Ms. Miller apparently read my expression, and started back in more gently. “Assuming the situation is as described, anyone we send will be under intense scrutiny by the police as well as in a potentially dangerous environment. You have demonstrated in the past a very good mind for improvising. While the council has decided we politically cannot afford to decline the Spokane Grove’s request for aid, we do not wish to put our members’ lives in danger needlessly. Nor can we send someone who is already in a leadership role in this Grove, as the stakes are too high.” She sugarcoated it pretty well, but Mr. Brandiole interrupted her again.

“We chose you because you are least likely to attract government attention, while still having the most summoning experience,” he said bluntly.

You suck a little less than all the other people we considered, I translated silently. This guy didn’t get
the benefit of the doubt anymore, even if he did run the whole show. He was trying to get me killed!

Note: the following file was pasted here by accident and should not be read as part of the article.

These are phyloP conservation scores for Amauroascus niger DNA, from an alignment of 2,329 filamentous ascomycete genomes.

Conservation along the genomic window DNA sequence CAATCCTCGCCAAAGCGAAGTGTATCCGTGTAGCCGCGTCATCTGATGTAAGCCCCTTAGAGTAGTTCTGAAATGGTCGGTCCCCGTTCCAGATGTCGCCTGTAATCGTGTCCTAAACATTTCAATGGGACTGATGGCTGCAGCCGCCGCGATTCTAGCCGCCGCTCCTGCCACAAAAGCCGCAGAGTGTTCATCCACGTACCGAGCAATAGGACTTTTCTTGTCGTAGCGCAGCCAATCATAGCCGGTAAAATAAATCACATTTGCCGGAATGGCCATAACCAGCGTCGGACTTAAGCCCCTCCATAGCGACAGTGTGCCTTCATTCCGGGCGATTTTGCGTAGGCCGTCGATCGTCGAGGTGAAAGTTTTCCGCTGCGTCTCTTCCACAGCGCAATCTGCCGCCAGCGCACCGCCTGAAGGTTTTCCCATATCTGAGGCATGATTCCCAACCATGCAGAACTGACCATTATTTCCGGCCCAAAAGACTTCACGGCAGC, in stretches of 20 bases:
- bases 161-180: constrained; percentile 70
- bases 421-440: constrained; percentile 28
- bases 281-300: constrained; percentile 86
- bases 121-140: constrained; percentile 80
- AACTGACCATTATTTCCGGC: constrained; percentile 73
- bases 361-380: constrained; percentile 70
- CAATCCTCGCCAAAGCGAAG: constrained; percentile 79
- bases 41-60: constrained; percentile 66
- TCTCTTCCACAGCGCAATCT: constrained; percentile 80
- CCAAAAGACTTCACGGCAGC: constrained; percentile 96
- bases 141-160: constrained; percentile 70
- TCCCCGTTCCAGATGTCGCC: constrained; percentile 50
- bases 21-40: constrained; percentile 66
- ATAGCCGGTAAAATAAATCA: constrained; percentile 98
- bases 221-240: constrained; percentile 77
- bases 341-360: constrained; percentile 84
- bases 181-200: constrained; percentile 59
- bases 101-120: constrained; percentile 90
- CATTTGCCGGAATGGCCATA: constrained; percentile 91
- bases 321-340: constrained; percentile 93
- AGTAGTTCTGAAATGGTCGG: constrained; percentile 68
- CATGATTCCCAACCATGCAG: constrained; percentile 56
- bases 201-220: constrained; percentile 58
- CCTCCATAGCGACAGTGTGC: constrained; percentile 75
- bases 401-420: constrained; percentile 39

“Assuming I take this suicide mission,” I said just as bluntly, “what are you expecting one mid-range summoner to do? I’m trying to believe that you wouldn’t send someone into a death trap just to appease your political obligations, but help me out here.”

The whole room looked like they would like to strangle me for calling them on their bullshit. Why can’t politicians anywhere just be on the up-and-up?

Little Ms. Miller threw up her hand in a calming gesture. “Your role will be to get to Spokane, assess the situation and submit a report to the council, who will then decide if any further action will be taken.”

“If you accept the transfer, we expect you to put your affairs in order and leave for Spokane by tomorrow.” Director Brandiole again. I decided I hated him, and if I lived through this, I’d move back to Kentucky. Also known as Moore family home territory. Go to the scene of a massacre with the perpetrator possibly still on the scene, and just...make a report. Yeah, right. Like anyone expected it to be that easy.

Mr. Brandiole, the rat-fink director, paused again as if expecting me to say something. I honestly couldn’t think of anything which wouldn’t literally send all the bridges in the vicinity up in smoke. An expression flashed over his face, barely more than a muscle tic, and I wondered if he could really be comfortable with telling someone they were expendable to their face. I hoped he had bad dreams tonight. I mean, what did he expect me to say?